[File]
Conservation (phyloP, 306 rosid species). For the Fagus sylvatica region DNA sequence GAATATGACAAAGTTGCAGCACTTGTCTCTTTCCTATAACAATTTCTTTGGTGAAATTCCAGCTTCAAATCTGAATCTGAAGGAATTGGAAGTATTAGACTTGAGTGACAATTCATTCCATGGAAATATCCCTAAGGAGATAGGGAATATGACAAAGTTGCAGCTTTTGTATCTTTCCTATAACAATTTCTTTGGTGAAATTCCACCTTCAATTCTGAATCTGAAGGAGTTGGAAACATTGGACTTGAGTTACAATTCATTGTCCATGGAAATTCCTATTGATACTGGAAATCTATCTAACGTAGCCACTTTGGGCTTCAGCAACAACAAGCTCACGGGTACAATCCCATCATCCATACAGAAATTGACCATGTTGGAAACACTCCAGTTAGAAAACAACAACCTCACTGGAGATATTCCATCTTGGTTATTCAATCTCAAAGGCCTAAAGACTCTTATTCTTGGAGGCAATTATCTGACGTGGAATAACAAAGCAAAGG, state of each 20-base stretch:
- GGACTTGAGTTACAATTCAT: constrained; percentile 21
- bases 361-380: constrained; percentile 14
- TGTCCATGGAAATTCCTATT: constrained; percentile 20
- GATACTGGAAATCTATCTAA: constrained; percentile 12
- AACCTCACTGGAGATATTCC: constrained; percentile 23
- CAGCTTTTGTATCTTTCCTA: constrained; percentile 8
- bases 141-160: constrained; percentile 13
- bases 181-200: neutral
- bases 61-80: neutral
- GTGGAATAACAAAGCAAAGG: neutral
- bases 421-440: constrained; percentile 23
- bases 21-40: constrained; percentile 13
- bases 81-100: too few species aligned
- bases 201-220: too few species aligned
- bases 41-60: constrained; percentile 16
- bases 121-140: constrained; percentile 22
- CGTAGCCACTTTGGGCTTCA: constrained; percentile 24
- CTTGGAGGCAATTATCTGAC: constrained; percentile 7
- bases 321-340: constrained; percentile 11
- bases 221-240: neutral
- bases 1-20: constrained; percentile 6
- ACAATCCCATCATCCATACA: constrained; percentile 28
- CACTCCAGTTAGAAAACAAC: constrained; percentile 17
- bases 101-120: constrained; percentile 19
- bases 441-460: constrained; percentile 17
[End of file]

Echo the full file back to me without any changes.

Conservation (phyloP, 306 rosid species). For the Fagus sylvatica region DNA sequence GAATATGACAAAGTTGCAGCACTTGTCTCTTTCCTATAACAATTTCTTTGGTGAAATTCCAGCTTCAAATCTGAATCTGAAGGAATTGGAAGTATTAGACTTGAGTGACAATTCATTCCATGGAAATATCCCTAAGGAGATAGGGAATATGACAAAGTTGCAGCTTTTGTATCTTTCCTATAACAATTTCTTTGGTGAAATTCCACCTTCAATTCTGAATCTGAAGGAGTTGGAAACATTGGACTTGAGTTACAATTCATTGTCCATGGAAATTCCTATTGATACTGGAAATCTATCTAACGTAGCCACTTTGGGCTTCAGCAACAACAAGCTCACGGGTACAATCCCATCATCCATACAGAAATTGACCATGTTGGAAACACTCCAGTTAGAAAACAACAACCTCACTGGAGATATTCCATCTTGGTTATTCAATCTCAAAGGCCTAAAGACTCTTATTCTTGGAGGCAATTATCTGACGTGGAATAACAAAGCAAAGG, state of each 20-base stretch:
- GGACTTGAGTTACAATTCAT: constrained; percentile 21
- bases 361-380: constrained; percentile 14
- TGTCCATGGAAATTCCTATT: constrained; percentile 20
- GATACTGGAAATCTATCTAA: constrained; percentile 12
- AACCTCACTGGAGATATTCC: constrained; percentile 23
- CAGCTTTTGTATCTTTCCTA: constrained; percentile 8
- bases 141-160: constrained; percentile 13
- bases 181-200: neutral
- bases 61-80: neutral
- GTGGAATAACAAAGCAAAGG: neutral
- bases 421-440: constrained; percentile 23
- bases 21-40: constrained; percentile 13
- bases 81-100: too few species aligned
- bases 201-220: too few species aligned
- bases 41-60: constrained; percentile 16
- bases 121-140: constrained; percentile 22
- CGTAGCCACTTTGGGCTTCA: constrained; percentile 24
- CTTGGAGGCAATTATCTGAC: constrained; percentile 7
- bases 321-340: constrained; percentile 11
- bases 221-240: neutral
- bases 1-20: constrained; percentile 6
- ACAATCCCATCATCCATACA: constrained; percentile 28
- CACTCCAGTTAGAAAACAAC: constrained; percentile 17
- bases 101-120: constrained; percentile 19
- bases 441-460: constrained; percentile 17